How To Grow Raspberries

Once you know how to prune them, raspberries are easy to grow, easy to pick and delicious to eat.

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Ever try to grow red raspberries, or the less common golden variety? Both can can seem hard to do, especially because pruning instructions often seem complicated. But as I’ve heard said, “If it’s hard to do, you’re probably doing it wrong.”

Once you know how raspberries grow, and how simple they really are to prune, you confidently grow them in your own garden. Read on to learn how.

Types of Raspberries

Raspberries are bramble-type plants that send up new shoots from the ground every year. They’re generally hardy in USDA Plant Hardiness Zones 3 to 9, and can easily form a thicket quickly if not pruned back.

There are two main types of raspberries, and many varieties within those types. If you live in one of the colder or warmer hardiness zones, be careful to choose a variety known to grow well in your climate.

Summer bearing

Summer bearing raspberries produce one crop of berries in the summer on slender woody stems, called canes, in their second year of growth. These two-year-old canes are called floricanes. ‘Nova Red‘ is an example.


Everbearing varieties produce two crops each season, one in summer on the two-year-old floricanes, and another in early fall on the one-year-old canes, which are called primocanes. ‘Carolina’ is an everbearing red raspberry, and ‘Kiwi Gold‘ an everbearing golden raspberry.

How To Plant Raspberries

Plant summer bearing and everbearing raspberries the same way:

  • Choose a sunny location with well-drained soil. Plant in rows 18- to 24-inches wide, with room to walk down the sides of each row. Ensure the row is weed-free and add compost to the soil before planting. You may also want to test your soil to determine if you need to add any specific nutrients, because your raspberries will be growing in this location for a long time.
  • Plant raspberries sold bare-root and dormant early in the spring, spacing them about two feet apart in the row. If purchasing raspberries growing in containers, plant immediately.
  • Support the raspberry canes. One common way: Center a metal or wooden post at each end of the row, then attach metal or wooden crossbars to each post, with one about 2-1/2-ft. from the ground and the other 2-1/2-ft. above it. Then run a clothesline type rope from each end of the crossbar along the row to the other crossbar. The rope will support the canes.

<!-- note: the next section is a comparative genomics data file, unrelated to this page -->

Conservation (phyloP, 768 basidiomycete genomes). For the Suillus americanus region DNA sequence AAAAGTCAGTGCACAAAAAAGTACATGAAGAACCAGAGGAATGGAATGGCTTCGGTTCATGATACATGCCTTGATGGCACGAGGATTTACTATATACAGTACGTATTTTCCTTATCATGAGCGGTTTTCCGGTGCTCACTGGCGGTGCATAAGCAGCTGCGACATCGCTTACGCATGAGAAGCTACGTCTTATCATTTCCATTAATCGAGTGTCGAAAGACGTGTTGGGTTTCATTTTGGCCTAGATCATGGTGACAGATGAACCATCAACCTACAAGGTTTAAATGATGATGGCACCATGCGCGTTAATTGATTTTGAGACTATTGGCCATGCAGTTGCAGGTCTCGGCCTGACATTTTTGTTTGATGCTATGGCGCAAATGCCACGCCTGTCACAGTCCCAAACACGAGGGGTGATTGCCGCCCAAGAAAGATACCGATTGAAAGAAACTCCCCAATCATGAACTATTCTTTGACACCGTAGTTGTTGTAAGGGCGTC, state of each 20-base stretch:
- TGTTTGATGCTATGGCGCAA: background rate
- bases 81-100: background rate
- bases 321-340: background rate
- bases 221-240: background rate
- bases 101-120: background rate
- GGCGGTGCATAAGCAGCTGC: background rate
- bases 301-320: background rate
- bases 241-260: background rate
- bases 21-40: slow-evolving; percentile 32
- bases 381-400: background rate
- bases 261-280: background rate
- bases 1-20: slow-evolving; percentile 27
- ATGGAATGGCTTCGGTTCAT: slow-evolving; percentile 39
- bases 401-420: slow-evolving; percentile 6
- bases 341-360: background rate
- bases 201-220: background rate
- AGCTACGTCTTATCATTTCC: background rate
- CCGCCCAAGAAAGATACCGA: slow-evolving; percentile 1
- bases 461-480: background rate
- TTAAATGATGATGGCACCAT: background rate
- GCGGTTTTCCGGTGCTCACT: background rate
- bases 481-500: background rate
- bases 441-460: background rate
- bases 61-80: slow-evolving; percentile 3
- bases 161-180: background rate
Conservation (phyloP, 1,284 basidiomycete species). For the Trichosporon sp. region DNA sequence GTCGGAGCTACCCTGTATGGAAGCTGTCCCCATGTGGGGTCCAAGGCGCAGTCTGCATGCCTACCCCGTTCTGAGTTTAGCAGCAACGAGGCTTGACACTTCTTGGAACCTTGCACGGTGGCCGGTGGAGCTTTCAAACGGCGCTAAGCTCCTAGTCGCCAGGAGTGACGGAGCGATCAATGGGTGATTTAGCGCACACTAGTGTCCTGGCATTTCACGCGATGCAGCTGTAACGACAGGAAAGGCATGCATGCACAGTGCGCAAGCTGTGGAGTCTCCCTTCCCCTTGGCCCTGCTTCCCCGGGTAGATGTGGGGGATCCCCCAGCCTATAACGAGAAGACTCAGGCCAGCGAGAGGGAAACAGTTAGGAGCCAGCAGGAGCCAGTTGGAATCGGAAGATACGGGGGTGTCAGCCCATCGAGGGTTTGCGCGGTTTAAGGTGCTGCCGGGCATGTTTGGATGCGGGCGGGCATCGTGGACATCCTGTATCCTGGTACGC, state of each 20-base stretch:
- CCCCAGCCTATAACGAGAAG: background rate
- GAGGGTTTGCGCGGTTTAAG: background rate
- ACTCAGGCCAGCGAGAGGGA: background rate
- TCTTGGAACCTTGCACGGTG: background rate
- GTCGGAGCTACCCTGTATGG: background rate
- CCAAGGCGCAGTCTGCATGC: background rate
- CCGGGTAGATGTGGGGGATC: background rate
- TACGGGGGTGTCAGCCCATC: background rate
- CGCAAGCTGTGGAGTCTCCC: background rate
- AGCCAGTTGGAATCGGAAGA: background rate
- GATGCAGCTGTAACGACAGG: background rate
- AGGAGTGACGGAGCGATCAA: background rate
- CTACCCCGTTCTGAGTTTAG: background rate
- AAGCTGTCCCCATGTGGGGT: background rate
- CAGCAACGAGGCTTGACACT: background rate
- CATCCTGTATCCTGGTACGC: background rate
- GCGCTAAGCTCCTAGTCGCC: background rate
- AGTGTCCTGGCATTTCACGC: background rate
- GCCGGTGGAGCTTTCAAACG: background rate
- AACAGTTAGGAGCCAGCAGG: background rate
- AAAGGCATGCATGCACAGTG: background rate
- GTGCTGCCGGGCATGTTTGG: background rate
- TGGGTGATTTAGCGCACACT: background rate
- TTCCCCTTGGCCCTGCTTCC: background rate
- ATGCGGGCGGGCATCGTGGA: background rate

How to Grow and Care for Raspberries

Male gardener holding raspberries (Rubus idaeus), close upDavid Burton/Getty Images


When first planted, water raspberries if you aren’t getting an inch or so of rain in a given week. Water deeply when you do. After the first year, you generally won’t need to water unless you live where irrigation is always needed, or there is a drought.


Keep your row of raspberries weed-free, being careful not to break off canes when pulling weeds.


Raspberries are generally fertilized early in the spring as they begin to grow. Stop fertilizing around July 1. Use a balanced fertilizer with equal parts of nitrogen, phosphorus and potassium. Follow the application instructions on the package.

Insect and disease prevention

To lessen the chance of plant diseases on your raspberries, purchase plants certified disease-free. Healthy plants often can sustain a little insect damage and still produce good berries.

Maintain the health of your raspberry plants by pruning out spindly growth and canes that have fruited. After a cane has fruited, it will not produce more fruit.

How To Prune Raspberries

This part confuses many gardeners. Raspberries are brambles that send out runners to form new shoots. To keep rows to a manageable width, pull out any runners growing too far out from the center of the row, roots and all. They should pull out easily and then can be cut off.

Other pruning depends on which type of raspberries you’re growing.

Pruning summer bearing varieties

  • The first year, don’t prune summer bearing raspberries.
  • In the second year and subsequent years, cut back any berry-producing canes down to the ground after the berries have been picked, using sharp hand pruners. Leave non-fruiting canes to grow; they’ll produce berries the second year.
  • Every spring, thin out smaller, spindly canes to prevent overcrowding.

Pruning everbearing varieties

  • The first year, don’t prune.
  • In the second and subsequent years, cut back to the ground any cane that had berries on it in June and July after you’ve picked the berries. Leave remaining canes, which will flower and have berries on them in September.
  • Every spring, cut back, by half their height, canes that fruited in September. These will have berries on them in June and July. Thin out smaller, spindly canes to prevent overcrowding.

How To Harvest Raspberries

Raspberries are ready to pick when they easily slip off the stem with a gentle tug. Wash and enjoy. They can also be kept in a refrigerator for a few days.

If you have a lot of raspberries, use them to make jam or jelly, or clean and freeze them.

Carol J. Michel
Carol J. Michel is the award-winning author of five books of humorous and helpful gardening essays and two children’s books. With degrees in horticulture and computer technology from Purdue University, she spent over three decades making a living in healthcare IT while making a life in her garden. She grows vegetables, annuals, perennials, trees, shrubs and houseplants. In between tending her own garden and writing about it, she records a weekly gardening podcast, The Gardenangelists, with Oklahoma-based garden writer and coach Dee Nash.